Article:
August 1978
Volume 17, Issue 8
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Articles  |   August 1978
The effects of intravitreally injected prostaglandin E1 on retinal function and their enhancement by a prostaglandin-transporter inhibitor.
Investigative Ophthalmology & Visual Science August 1978, Vol.17, 795-799. doi:
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      M C Wallenstein, L Z Bito; The effects of intravitreally injected prostaglandin E1 on retinal function and their enhancement by a prostaglandin-transporter inhibitor.. Invest. Ophthalmol. Vis. Sci. 1978;17(8):795-799.

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      © ARVO (1962-2015); The Authors (2016-present)

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Abstract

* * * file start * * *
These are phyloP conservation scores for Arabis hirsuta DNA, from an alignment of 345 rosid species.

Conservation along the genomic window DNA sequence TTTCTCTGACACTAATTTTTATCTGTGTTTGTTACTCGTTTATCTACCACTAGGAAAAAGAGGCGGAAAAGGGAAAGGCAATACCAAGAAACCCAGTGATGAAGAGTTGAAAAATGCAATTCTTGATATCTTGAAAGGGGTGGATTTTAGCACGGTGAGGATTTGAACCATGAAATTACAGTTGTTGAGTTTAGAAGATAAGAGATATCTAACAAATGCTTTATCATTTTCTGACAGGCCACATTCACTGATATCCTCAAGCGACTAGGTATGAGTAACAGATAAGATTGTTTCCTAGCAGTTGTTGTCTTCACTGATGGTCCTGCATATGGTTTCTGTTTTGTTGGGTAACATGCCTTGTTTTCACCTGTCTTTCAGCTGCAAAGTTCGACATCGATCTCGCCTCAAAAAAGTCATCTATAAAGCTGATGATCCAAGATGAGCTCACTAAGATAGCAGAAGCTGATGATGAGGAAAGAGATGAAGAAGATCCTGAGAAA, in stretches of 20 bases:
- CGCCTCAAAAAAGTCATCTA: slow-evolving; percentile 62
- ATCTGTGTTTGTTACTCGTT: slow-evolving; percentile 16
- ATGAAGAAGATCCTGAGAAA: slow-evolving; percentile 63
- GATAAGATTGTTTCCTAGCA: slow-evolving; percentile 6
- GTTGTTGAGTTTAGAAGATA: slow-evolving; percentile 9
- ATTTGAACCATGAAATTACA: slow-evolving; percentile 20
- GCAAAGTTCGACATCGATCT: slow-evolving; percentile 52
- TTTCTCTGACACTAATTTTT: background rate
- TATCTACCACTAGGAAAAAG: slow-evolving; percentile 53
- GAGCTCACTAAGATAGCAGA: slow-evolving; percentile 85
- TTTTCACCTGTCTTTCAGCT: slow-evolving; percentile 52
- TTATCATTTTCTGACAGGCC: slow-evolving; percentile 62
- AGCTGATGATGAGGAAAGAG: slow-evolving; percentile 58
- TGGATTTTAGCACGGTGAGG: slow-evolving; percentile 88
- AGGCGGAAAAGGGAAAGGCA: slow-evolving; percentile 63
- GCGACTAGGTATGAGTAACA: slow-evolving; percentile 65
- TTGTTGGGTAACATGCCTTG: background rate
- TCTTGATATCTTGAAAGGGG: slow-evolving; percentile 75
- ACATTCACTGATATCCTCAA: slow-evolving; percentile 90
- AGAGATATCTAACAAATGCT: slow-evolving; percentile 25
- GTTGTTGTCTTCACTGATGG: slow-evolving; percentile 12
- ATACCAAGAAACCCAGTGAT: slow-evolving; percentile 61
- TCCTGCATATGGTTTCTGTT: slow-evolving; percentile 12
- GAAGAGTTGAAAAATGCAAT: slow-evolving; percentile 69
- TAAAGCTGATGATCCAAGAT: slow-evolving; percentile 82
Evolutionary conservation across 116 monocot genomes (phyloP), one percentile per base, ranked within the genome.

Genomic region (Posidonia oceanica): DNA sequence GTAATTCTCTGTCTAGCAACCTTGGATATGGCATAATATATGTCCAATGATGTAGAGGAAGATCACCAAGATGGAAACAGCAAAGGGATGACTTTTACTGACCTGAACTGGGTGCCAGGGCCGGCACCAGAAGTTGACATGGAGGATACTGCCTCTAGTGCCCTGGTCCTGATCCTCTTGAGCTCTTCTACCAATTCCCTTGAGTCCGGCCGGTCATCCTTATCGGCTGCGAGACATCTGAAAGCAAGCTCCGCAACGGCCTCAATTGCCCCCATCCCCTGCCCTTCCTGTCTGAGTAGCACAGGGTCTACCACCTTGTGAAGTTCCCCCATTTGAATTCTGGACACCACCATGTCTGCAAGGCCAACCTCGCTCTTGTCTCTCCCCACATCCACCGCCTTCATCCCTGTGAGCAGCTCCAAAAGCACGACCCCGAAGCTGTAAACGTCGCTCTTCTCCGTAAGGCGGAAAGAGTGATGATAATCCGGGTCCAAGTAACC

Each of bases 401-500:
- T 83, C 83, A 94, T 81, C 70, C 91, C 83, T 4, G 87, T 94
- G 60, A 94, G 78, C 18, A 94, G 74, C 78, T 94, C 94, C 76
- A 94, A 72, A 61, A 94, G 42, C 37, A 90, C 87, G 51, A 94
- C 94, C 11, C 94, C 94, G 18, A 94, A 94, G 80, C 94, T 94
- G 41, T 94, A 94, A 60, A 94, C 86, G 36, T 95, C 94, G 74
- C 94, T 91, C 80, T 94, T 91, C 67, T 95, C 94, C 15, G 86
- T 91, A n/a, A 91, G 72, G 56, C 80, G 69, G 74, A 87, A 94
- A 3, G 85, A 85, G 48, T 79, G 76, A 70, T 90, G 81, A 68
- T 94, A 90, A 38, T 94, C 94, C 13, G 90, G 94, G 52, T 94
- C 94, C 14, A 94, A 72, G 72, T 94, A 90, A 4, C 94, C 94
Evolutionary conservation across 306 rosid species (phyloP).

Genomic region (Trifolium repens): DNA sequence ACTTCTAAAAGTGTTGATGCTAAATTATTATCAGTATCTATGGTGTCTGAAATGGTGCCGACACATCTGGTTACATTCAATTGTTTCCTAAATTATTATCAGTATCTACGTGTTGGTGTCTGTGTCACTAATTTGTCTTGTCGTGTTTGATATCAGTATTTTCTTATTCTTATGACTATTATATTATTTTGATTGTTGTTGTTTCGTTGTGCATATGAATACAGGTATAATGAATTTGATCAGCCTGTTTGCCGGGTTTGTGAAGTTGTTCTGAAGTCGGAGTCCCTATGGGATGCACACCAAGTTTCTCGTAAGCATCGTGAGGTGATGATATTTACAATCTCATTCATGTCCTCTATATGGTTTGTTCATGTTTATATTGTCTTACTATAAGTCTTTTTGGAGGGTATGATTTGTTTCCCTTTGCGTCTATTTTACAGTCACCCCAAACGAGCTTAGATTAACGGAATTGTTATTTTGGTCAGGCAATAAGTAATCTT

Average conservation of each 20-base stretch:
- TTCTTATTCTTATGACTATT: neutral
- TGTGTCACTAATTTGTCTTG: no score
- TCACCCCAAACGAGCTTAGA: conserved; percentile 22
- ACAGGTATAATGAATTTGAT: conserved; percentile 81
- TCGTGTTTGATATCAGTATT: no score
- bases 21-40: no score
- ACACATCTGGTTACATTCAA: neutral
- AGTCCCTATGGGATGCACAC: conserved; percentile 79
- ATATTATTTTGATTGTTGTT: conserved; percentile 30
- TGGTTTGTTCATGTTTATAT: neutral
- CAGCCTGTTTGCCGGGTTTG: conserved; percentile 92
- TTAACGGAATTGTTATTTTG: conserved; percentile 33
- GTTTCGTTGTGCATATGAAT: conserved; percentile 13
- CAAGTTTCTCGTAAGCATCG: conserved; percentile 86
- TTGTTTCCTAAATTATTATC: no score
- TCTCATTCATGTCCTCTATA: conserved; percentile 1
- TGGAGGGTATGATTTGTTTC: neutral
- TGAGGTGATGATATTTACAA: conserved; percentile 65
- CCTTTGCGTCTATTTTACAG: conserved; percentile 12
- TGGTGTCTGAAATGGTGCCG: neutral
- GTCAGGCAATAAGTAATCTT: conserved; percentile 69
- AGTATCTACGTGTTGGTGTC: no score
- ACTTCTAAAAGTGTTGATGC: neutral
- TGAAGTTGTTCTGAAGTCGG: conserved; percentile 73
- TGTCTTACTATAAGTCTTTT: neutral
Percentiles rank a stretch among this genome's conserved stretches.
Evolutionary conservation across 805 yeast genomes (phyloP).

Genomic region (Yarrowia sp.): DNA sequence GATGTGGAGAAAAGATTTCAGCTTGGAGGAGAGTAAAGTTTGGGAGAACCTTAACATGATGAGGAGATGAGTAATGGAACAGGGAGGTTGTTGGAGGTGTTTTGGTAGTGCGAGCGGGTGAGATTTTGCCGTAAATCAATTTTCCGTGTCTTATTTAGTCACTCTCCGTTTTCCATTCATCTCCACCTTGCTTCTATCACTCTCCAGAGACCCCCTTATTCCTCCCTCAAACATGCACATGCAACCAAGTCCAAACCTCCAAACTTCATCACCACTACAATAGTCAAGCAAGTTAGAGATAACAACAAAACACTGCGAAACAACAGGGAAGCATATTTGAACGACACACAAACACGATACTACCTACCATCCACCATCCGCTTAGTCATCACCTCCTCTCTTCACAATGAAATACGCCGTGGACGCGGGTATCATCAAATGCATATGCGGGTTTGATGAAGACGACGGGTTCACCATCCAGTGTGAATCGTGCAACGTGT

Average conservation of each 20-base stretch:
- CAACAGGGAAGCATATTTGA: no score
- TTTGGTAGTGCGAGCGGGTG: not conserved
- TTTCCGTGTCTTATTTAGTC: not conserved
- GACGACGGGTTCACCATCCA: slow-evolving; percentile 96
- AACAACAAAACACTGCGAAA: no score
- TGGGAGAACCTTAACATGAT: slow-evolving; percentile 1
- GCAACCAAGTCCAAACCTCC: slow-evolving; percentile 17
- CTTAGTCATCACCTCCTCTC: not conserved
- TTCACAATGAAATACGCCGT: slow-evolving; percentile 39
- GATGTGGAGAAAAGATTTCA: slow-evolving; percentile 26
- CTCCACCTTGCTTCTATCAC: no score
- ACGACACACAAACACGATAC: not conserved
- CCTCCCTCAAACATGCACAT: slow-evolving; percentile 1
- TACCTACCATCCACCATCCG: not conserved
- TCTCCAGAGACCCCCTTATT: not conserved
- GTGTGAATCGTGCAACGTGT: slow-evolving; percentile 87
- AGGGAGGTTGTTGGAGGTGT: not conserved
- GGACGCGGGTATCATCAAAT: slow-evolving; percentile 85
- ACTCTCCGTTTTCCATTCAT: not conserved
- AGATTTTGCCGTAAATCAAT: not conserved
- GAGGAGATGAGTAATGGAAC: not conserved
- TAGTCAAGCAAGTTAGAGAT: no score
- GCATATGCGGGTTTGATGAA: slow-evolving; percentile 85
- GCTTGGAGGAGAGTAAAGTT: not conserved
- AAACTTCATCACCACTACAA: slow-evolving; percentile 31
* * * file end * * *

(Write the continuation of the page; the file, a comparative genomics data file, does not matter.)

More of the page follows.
The effects of intravitreally injected prostaglandins (PG's) E1 and F2alpha were studied on conscious, bromcresol green (BrCG)-pretreated and control rabbits. The electroretinogram (ERG) of both the PG-injected and the contralateral control eyes was recorded with contact lens electrodes; and electrocorticogram and the visually evoked response (VER) were recorded from both hemispheres with previously implanted supradural electrodes. In normal rabbits, intravitreal injection of 0.70 mg of PGE1 resulted in a small reduction in the amplitude of the ERG b-wave and of the slow negative wave (SNW) of the contralateral VER. In BrCG-pretreated rabbits, intravitreal injection of 0.70 mg of PGE1 caused a statistically significant decrease in the amplitude of the ERG b-wave and the SNW. Intravitreal injection of 0.7 mg of PGE1 also caused a significantly prolonged inhibition of the ERG in BrCG-pretreated, but not in normal rabbits, following exposure of the eye to a bright light flash. A smaller dose of PGE1 (0.35 mg/eye) caused more moderate effects on some of these parameters. These effects could not be explained by the PG-induced miosis. PGF2alpha (0.7 mg/eye) caused no significant changes in any of the parameters studied. These results indicate that exogenous PG's can have adverse effects on retinal function and that these effects are enhanced by BrCG, a PG-transport inhibitor. Presumably, this inhibitor blocks the PG-removal mechanisms across the blood-retinal barriers and hence allows the accumulation of PG's in the extracellular fluids of the retina.

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